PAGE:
Open Access (electronic)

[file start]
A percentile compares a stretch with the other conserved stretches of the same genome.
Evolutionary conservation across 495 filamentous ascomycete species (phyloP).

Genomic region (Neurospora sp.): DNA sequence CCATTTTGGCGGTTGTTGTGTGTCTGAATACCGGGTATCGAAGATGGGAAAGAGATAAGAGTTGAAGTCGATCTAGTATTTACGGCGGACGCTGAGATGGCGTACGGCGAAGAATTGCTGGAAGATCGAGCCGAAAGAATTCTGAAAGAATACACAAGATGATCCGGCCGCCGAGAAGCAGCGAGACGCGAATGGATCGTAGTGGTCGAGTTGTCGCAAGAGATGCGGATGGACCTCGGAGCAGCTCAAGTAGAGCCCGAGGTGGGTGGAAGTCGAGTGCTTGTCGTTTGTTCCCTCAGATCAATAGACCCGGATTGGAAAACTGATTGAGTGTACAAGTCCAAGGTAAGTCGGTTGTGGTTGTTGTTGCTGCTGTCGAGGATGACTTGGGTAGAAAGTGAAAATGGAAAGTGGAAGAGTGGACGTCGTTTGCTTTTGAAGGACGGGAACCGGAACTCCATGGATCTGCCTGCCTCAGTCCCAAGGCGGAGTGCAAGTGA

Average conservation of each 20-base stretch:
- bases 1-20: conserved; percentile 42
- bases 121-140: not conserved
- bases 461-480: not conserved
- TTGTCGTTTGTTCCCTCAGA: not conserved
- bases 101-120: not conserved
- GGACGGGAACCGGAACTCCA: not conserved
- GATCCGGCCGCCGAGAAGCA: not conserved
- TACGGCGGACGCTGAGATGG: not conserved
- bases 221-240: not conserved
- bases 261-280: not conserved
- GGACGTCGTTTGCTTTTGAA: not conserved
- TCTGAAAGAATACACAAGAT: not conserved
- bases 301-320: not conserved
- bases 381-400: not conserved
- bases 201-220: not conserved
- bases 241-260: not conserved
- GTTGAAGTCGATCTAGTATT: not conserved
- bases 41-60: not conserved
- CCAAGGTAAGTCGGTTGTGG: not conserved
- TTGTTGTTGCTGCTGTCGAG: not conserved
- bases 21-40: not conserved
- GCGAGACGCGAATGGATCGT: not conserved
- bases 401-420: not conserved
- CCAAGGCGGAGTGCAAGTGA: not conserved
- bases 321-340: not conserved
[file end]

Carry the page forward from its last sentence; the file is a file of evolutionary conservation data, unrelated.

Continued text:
Although "international crisis" is a widespread term, no common definition has yet been achieved: its features have neither been clarified in relation to contemporary events, nor has the role of diplomacy in relation to crises been outlined with precision. Diplomats have even become part of the problem, rather than the problem-solvers, as realist approaches have lost touch with today's poly-lateral world politics. To make up for these lacunae, this article enquires into the present-day nexus between international crisis and diplomacy by first illustrating what international crises mean beyond traditional state-centric definitions and then by considering what diplomacy can offer to tame such turbulent disruptions to the routine of world affairs. In doing so, it introduces a critical definition of international crisis and tests it in relation to a system-oriented description of diplomacy both in its routine and crisis dimensions. Outlining the role of "crisis diplomacy" beyond "diplomatic crises" the essay calls for both a novel understanding of the role of diplomats in these contexts and a greater awareness to the growing complexity of such engagements.